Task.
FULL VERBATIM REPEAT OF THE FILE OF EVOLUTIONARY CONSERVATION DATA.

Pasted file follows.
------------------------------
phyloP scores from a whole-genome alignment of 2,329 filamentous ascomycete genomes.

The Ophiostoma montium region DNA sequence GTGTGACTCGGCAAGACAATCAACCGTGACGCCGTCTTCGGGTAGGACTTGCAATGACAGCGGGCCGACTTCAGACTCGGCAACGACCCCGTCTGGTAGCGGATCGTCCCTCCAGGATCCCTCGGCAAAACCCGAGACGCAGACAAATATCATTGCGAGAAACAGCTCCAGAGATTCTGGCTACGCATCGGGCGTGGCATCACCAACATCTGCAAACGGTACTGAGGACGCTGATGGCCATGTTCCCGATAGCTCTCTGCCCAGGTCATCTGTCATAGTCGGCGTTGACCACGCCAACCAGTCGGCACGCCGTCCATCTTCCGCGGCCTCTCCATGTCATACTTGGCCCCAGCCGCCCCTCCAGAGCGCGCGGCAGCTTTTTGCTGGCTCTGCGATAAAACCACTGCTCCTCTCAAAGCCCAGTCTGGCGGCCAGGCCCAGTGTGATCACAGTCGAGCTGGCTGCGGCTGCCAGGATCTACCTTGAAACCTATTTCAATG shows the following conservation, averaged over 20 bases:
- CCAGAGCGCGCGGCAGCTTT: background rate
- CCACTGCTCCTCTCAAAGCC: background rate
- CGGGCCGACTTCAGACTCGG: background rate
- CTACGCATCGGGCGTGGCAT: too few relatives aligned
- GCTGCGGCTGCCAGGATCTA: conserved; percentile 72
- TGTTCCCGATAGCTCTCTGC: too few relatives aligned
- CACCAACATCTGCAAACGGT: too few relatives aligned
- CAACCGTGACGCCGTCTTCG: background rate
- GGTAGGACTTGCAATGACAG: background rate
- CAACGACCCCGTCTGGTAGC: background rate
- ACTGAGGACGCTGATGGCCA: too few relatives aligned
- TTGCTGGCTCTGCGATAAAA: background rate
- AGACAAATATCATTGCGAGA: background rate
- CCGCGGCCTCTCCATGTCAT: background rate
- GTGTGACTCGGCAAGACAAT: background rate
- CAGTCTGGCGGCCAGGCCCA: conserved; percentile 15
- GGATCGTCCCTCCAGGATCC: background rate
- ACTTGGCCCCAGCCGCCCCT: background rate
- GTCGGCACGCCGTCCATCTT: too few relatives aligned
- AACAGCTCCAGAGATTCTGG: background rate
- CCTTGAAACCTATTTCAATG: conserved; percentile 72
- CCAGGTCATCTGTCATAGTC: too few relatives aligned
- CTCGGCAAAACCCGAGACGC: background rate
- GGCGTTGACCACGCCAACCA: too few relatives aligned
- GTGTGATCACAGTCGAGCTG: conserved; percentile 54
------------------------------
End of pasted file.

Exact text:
phyloP scores from a whole-genome alignment of 2,329 filamentous ascomycete genomes.

The Ophiostoma montium region DNA sequence GTGTGACTCGGCAAGACAATCAACCGTGACGCCGTCTTCGGGTAGGACTTGCAATGACAGCGGGCCGACTTCAGACTCGGCAACGACCCCGTCTGGTAGCGGATCGTCCCTCCAGGATCCCTCGGCAAAACCCGAGACGCAGACAAATATCATTGCGAGAAACAGCTCCAGAGATTCTGGCTACGCATCGGGCGTGGCATCACCAACATCTGCAAACGGTACTGAGGACGCTGATGGCCATGTTCCCGATAGCTCTCTGCCCAGGTCATCTGTCATAGTCGGCGTTGACCACGCCAACCAGTCGGCACGCCGTCCATCTTCCGCGGCCTCTCCATGTCATACTTGGCCCCAGCCGCCCCTCCAGAGCGCGCGGCAGCTTTTTGCTGGCTCTGCGATAAAACCACTGCTCCTCTCAAAGCCCAGTCTGGCGGCCAGGCCCAGTGTGATCACAGTCGAGCTGGCTGCGGCTGCCAGGATCTACCTTGAAACCTATTTCAATG shows the following conservation, averaged over 20 bases:
- CCAGAGCGCGCGGCAGCTTT: background rate
- CCACTGCTCCTCTCAAAGCC: background rate
- CGGGCCGACTTCAGACTCGG: background rate
- CTACGCATCGGGCGTGGCAT: too few relatives aligned
- GCTGCGGCTGCCAGGATCTA: conserved; percentile 72
- TGTTCCCGATAGCTCTCTGC: too few relatives aligned
- CACCAACATCTGCAAACGGT: too few relatives aligned
- CAACCGTGACGCCGTCTTCG: background rate
- GGTAGGACTTGCAATGACAG: background rate
- CAACGACCCCGTCTGGTAGC: background rate
- ACTGAGGACGCTGATGGCCA: too few relatives aligned
- TTGCTGGCTCTGCGATAAAA: background rate
- AGACAAATATCATTGCGAGA: background rate
- CCGCGGCCTCTCCATGTCAT: background rate
- GTGTGACTCGGCAAGACAAT: background rate
- CAGTCTGGCGGCCAGGCCCA: conserved; percentile 15
- GGATCGTCCCTCCAGGATCC: background rate
- ACTTGGCCCCAGCCGCCCCT: background rate
- GTCGGCACGCCGTCCATCTT: too few relatives aligned
- AACAGCTCCAGAGATTCTGG: background rate
- CCTTGAAACCTATTTCAATG: conserved; percentile 72
- CCAGGTCATCTGTCATAGTC: too few relatives aligned
- CTCGGCAAAACCCGAGACGC: background rate
- GGCGTTGACCACGCCAACCA: too few relatives aligned
- GTGTGATCACAGTCGAGCTG: conserved; percentile 54